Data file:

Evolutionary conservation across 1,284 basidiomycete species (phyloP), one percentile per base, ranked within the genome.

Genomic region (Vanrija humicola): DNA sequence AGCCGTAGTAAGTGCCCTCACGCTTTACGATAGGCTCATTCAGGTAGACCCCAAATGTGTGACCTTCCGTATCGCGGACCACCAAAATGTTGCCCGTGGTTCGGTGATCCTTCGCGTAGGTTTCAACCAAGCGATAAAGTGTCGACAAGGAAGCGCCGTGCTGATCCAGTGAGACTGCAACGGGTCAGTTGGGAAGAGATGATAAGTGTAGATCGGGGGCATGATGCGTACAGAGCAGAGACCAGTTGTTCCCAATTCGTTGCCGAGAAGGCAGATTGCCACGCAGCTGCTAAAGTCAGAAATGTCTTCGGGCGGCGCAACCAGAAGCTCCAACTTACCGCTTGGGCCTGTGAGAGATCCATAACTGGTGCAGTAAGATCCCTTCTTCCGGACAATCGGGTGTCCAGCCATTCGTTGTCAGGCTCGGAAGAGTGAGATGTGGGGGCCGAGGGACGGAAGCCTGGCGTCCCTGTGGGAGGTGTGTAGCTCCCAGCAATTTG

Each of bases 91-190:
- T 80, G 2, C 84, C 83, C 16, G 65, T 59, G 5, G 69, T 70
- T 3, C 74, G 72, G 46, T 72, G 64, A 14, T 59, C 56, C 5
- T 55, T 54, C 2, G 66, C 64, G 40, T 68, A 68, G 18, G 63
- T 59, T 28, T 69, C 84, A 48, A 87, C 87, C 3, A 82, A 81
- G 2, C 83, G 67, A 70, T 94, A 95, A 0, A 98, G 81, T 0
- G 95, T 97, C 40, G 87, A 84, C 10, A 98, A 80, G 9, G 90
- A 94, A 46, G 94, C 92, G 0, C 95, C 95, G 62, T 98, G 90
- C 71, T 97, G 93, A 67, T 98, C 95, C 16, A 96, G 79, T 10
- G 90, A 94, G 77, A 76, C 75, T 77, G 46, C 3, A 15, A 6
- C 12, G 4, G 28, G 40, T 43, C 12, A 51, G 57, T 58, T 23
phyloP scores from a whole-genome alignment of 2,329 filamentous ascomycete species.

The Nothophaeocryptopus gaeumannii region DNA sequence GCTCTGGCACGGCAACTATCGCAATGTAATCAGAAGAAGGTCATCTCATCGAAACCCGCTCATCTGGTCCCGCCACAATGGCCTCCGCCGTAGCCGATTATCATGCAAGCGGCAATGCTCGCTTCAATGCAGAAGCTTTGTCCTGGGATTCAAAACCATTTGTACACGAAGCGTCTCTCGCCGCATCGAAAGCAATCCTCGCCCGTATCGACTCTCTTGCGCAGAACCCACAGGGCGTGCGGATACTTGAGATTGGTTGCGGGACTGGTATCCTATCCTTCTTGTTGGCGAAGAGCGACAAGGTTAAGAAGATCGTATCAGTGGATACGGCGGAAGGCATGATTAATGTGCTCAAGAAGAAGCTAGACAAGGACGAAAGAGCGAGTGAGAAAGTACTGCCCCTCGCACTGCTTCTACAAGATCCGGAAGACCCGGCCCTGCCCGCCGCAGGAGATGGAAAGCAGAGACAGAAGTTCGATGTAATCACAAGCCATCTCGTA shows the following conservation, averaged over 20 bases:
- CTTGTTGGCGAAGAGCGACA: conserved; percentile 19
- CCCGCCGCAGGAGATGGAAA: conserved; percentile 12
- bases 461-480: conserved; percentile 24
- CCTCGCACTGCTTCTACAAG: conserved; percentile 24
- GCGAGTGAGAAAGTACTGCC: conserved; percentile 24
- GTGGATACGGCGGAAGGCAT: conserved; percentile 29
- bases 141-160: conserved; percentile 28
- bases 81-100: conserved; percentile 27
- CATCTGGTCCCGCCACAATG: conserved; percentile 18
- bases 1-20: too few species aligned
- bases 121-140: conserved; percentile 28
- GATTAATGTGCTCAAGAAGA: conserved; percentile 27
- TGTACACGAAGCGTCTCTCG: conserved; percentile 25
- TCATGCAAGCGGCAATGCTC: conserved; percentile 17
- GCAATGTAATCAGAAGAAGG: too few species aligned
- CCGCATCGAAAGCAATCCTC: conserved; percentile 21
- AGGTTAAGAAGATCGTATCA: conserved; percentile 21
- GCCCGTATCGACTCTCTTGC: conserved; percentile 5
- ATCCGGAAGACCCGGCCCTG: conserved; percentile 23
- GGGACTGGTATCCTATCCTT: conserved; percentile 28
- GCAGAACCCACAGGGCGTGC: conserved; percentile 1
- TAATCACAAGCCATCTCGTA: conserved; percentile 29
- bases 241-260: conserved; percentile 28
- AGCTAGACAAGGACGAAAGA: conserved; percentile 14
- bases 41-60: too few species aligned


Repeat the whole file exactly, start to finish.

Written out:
Evolutionary conservation across 1,284 basidiomycete species (phyloP), one percentile per base, ranked within the genome.

Genomic region (Vanrija humicola): DNA sequence AGCCGTAGTAAGTGCCCTCACGCTTTACGATAGGCTCATTCAGGTAGACCCCAAATGTGTGACCTTCCGTATCGCGGACCACCAAAATGTTGCCCGTGGTTCGGTGATCCTTCGCGTAGGTTTCAACCAAGCGATAAAGTGTCGACAAGGAAGCGCCGTGCTGATCCAGTGAGACTGCAACGGGTCAGTTGGGAAGAGATGATAAGTGTAGATCGGGGGCATGATGCGTACAGAGCAGAGACCAGTTGTTCCCAATTCGTTGCCGAGAAGGCAGATTGCCACGCAGCTGCTAAAGTCAGAAATGTCTTCGGGCGGCGCAACCAGAAGCTCCAACTTACCGCTTGGGCCTGTGAGAGATCCATAACTGGTGCAGTAAGATCCCTTCTTCCGGACAATCGGGTGTCCAGCCATTCGTTGTCAGGCTCGGAAGAGTGAGATGTGGGGGCCGAGGGACGGAAGCCTGGCGTCCCTGTGGGAGGTGTGTAGCTCCCAGCAATTTG

Each of bases 91-190:
- T 80, G 2, C 84, C 83, C 16, G 65, T 59, G 5, G 69, T 70
- T 3, C 74, G 72, G 46, T 72, G 64, A 14, T 59, C 56, C 5
- T 55, T 54, C 2, G 66, C 64, G 40, T 68, A 68, G 18, G 63
- T 59, T 28, T 69, C 84, A 48, A 87, C 87, C 3, A 82, A 81
- G 2, C 83, G 67, A 70, T 94, A 95, A 0, A 98, G 81, T 0
- G 95, T 97, C 40, G 87, A 84, C 10, A 98, A 80, G 9, G 90
- A 94, A 46, G 94, C 92, G 0, C 95, C 95, G 62, T 98, G 90
- C 71, T 97, G 93, A 67, T 98, C 95, C 16, A 96, G 79, T 10
- G 90, A 94, G 77, A 76, C 75, T 77, G 46, C 3, A 15, A 6
- C 12, G 4, G 28, G 40, T 43, C 12, A 51, G 57, T 58, T 23
phyloP scores from a whole-genome alignment of 2,329 filamentous ascomycete species.

The Nothophaeocryptopus gaeumannii region DNA sequence GCTCTGGCACGGCAACTATCGCAATGTAATCAGAAGAAGGTCATCTCATCGAAACCCGCTCATCTGGTCCCGCCACAATGGCCTCCGCCGTAGCCGATTATCATGCAAGCGGCAATGCTCGCTTCAATGCAGAAGCTTTGTCCTGGGATTCAAAACCATTTGTACACGAAGCGTCTCTCGCCGCATCGAAAGCAATCCTCGCCCGTATCGACTCTCTTGCGCAGAACCCACAGGGCGTGCGGATACTTGAGATTGGTTGCGGGACTGGTATCCTATCCTTCTTGTTGGCGAAGAGCGACAAGGTTAAGAAGATCGTATCAGTGGATACGGCGGAAGGCATGATTAATGTGCTCAAGAAGAAGCTAGACAAGGACGAAAGAGCGAGTGAGAAAGTACTGCCCCTCGCACTGCTTCTACAAGATCCGGAAGACCCGGCCCTGCCCGCCGCAGGAGATGGAAAGCAGAGACAGAAGTTCGATGTAATCACAAGCCATCTCGTA shows the following conservation, averaged over 20 bases:
- CTTGTTGGCGAAGAGCGACA: conserved; percentile 19
- CCCGCCGCAGGAGATGGAAA: conserved; percentile 12
- bases 461-480: conserved; percentile 24
- CCTCGCACTGCTTCTACAAG: conserved; percentile 24
- GCGAGTGAGAAAGTACTGCC: conserved; percentile 24
- GTGGATACGGCGGAAGGCAT: conserved; percentile 29
- bases 141-160: conserved; percentile 28
- bases 81-100: conserved; percentile 27
- CATCTGGTCCCGCCACAATG: conserved; percentile 18
- bases 1-20: too few species aligned
- bases 121-140: conserved; percentile 28
- GATTAATGTGCTCAAGAAGA: conserved; percentile 27
- TGTACACGAAGCGTCTCTCG: conserved; percentile 25
- TCATGCAAGCGGCAATGCTC: conserved; percentile 17
- GCAATGTAATCAGAAGAAGG: too few species aligned
- CCGCATCGAAAGCAATCCTC: conserved; percentile 21
- AGGTTAAGAAGATCGTATCA: conserved; percentile 21
- GCCCGTATCGACTCTCTTGC: conserved; percentile 5
- ATCCGGAAGACCCGGCCCTG: conserved; percentile 23
- GGGACTGGTATCCTATCCTT: conserved; percentile 28
- GCAGAACCCACAGGGCGTGC: conserved; percentile 1
- TAATCACAAGCCATCTCGTA: conserved; percentile 29
- bases 241-260: conserved; percentile 28
- AGCTAGACAAGGACGAAAGA: conserved; percentile 14
- bases 41-60: too few species aligned